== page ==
Throughout The White Devil, many characters use the image of a tree to symbolize Vittoria and Brachiano’s adulterous relationship. Crucially, however, just as the characters disagree about the nature of the relationship itself—is it a boundary-breaking true love? A hideous, indulgent passion?—none of the characters can agree about what kind of tree best captures this amorous duo. Vittoria herself dreams that her love with Brachiano is symbolized by a strong and lovely yew tree; because yew trees would often grow in graveyards, Vittoria’s dream suggests that this new relationship is growing out of the death of two marriages. Incidentally, yew is also extremely poisonous—and the lovers only take their relationship public once Brachiano has his wife Isabella poisoned. Francisco sees the adulterous couple as an even more nefarious kind of plant life: “like mistletoe on sere elms spent by weather,” he reflects, “let him cleave to her, and both rot together.” Whereas Vittoria sees her love as a triumphant (if toxic) yew tree, Francisco sees their love as “rotting” and parasitic. Tracing the different symbolism of trees in the play thus shows how the same event or pairing can, viewed through a different lens, have a completely opposite connotation.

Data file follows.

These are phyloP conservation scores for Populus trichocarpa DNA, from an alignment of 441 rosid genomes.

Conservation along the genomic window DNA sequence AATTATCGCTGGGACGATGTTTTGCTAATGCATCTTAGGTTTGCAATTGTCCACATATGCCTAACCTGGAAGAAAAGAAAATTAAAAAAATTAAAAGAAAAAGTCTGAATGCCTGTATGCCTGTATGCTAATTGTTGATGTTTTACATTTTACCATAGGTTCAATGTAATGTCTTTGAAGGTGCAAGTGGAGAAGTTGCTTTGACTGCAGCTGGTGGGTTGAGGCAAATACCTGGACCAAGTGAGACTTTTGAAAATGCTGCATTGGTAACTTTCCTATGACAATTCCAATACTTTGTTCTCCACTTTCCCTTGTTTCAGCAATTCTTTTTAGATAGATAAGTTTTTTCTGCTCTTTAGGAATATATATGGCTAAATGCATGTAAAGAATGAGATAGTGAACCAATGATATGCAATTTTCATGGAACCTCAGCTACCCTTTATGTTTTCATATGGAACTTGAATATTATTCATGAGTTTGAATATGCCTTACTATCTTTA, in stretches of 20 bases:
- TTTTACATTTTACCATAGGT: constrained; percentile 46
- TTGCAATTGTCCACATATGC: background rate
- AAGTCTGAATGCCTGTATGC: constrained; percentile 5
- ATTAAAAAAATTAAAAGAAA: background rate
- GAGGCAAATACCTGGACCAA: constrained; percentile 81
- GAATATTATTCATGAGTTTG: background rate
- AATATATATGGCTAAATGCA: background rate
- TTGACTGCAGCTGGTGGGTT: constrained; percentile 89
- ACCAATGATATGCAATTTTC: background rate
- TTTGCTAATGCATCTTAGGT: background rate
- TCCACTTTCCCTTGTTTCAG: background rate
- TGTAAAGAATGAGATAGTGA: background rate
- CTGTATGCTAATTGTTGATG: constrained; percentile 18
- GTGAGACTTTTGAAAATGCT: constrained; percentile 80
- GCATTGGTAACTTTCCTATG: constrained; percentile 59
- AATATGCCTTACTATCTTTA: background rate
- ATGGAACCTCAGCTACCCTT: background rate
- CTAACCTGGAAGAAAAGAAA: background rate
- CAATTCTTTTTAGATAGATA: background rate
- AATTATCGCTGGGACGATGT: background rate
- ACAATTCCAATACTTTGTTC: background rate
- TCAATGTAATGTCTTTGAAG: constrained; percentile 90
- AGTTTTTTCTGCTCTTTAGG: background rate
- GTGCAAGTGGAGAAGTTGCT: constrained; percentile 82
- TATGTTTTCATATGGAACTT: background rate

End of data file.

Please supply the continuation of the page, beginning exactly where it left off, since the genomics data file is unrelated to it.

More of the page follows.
Trees Quotes in The White Devil
My lord, there’s great suspicion of the murder,
But no sound proof who did it. For my part,
I do not think she hath a soul so black
To act a deed so bloody; if she have,
As in cold countries husbandmen plant vines,
And with warm blood manure them; even so
One summer she will bear unsavory fruit,
And ere next spring wither both branch and root.
The act of blood let pass; only descend
To matters of incontinence.
I discern poison
Under your gilded pills.
There are some sins which heaven doth duly punish
In a whole family. This is it to rise
By dishonest means. Let all men know
That tree shall long time keep a steady foot
Whose branches spread no wider than the root.